FCC: TerraCom security breach included exposure abroad
The news just got worse for more than 300,000 low income Americans exposed to the risk of identity theft last year when two telecom companies
The news just got worse for more than 300,000 low income Americans exposed to the risk of identity theft last year when two telecom companies posted their personal information online. The Federal Communications Commission says some of those files were accessed through several foreign countries considered to be centers for cybercrime, including China and Russia.
Customers had applied for Lifeline, a federally-subsidized discount phone service for low-income Americans, entrusting their Social Security and other private information to Oklahoma-City based TerraCom Inc., and its Kansas City affiliate, YourTel America Inc.
The FCC declined to release the number of records that were viewed from overseas, citing a confidentiality agreement with the companies. Last week the agency announced a $10 million fine against the two firms for privacy violations. It is the largest fine imposed by the FCC for a privacy infraction and the only one ever issued for a data breach.
“The Commission cannot – and will not – stand idly by when a service provider’s lax data security practices expose the personal information of hundreds of thousands of the most vulnerable Americans to identity theft and fraud,” FCC Chairman Tom Wheeler said in a statement.
The FCC is unaware of any related identity theft complaints so far, an agency spokesman said.
The two companies, which share management and ownership, notified only 35,129 customers out of the 305,000 who were exposed, or 11.5 percent, the FCC says.
The failure to reach out to all affected customers was “unjust and unreasonable because it left consumers ignorant about the risks of identity theft,” according to the FCC findings.
It also noted the companies’ “evolving story” in reporting how many customers were affected as the problems unfolded. In June 2013, they told the FCC that records of only 343 people had been accessed. Five months later, they put the number at just over 128,000. Ultimately, the FCC said, the true tally was 305,000.
Based on that figure, the FCC said it could have imposed a far higher fine – an amount “approaching $9 billion.”
The companies together received nearly $90 million from Lifeline funds in 2012. Both rely heavily on the program for revenue, with TerraCom claiming it was one of the first companies to tap Lifeline “to help people afford real wireless phone service.”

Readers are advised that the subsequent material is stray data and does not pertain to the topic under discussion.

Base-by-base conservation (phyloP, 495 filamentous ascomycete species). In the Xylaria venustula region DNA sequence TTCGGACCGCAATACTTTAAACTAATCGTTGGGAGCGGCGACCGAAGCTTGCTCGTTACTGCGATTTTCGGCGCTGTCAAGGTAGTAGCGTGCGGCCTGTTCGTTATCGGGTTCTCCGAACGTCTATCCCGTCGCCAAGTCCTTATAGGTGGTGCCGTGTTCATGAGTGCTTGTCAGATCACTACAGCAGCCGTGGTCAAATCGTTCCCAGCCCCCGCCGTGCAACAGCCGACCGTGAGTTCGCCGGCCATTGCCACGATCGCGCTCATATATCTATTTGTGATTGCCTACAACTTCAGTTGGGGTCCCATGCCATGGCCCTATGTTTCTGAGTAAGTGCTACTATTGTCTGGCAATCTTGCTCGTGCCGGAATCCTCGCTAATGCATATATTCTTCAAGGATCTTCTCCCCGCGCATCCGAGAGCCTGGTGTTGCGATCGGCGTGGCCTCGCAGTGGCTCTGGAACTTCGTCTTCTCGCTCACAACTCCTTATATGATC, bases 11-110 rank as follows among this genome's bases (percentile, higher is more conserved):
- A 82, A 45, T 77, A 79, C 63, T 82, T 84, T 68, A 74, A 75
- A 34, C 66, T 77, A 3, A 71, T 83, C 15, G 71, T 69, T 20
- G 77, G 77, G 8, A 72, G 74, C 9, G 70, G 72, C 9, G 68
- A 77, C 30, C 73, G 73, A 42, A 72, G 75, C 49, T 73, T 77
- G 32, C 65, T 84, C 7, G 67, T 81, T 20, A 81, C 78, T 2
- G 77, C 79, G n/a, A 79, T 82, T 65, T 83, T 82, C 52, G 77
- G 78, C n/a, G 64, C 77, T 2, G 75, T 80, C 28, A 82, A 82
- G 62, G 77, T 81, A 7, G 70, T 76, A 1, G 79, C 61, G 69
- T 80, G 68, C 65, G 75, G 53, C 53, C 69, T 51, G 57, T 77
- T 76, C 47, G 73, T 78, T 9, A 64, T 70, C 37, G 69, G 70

An official representing the two companies declined on Tuesday to discuss the records accessed from overseas or the companies’ notifications to customers.
“We fully complied with state laws regarding notification of affected consumers,” Dale Schmick, chief operating officer for both firms, said in a statement. “TerraCom is fully committed to protecting the personal data of Lifeline applicants and has rigorous privacy safeguards in place to prevent such data from public disclosure.”
The FCC reported that at least some of the information had been viewed from computers in China, Russia, the Ukraine, Poland and Norway. When questioned by the FCC about the overseas activity, the companies downplayed the threat and said it might be TerraCom staffers accessing records via those countries, according to the agency’s report.
“We do not find the companies’ explanations credible,” the FCC responded in its findings.
Scripps News identified the data breach early last year when a reporter’s Google search revealed the information on a public site and wrote about it. While many other security breaches – think Home Depot or JP Morgan – show the fingerprints of sophisticated cybercrooks, the TerraCom case by all indications appears to be the result of a simple blunder. The FCC noted numerous missteps, including a failure by TerraCom to check the IT vendor’s work and ensure the sensitive information was secure.
The agency disputed TerraCom’s assurances in May 2013 that it had secured the data several weeks after the problem became news. More than a year later, FCC Enforcement Bureau staff was able to locate and access two applications with Social Security numbers freely available on the web.
“The applications remained available to anyone using the Internet as late as June 30, 2014,” the FCC reported.
Scripps national investigative reporter Isaac Wolf can be reached at: email@example.com. Also, if you want to keep up with the latest DecodeDC stories and podcasts? Sign up for our weekly newsletter at decodedc.com/newsletter.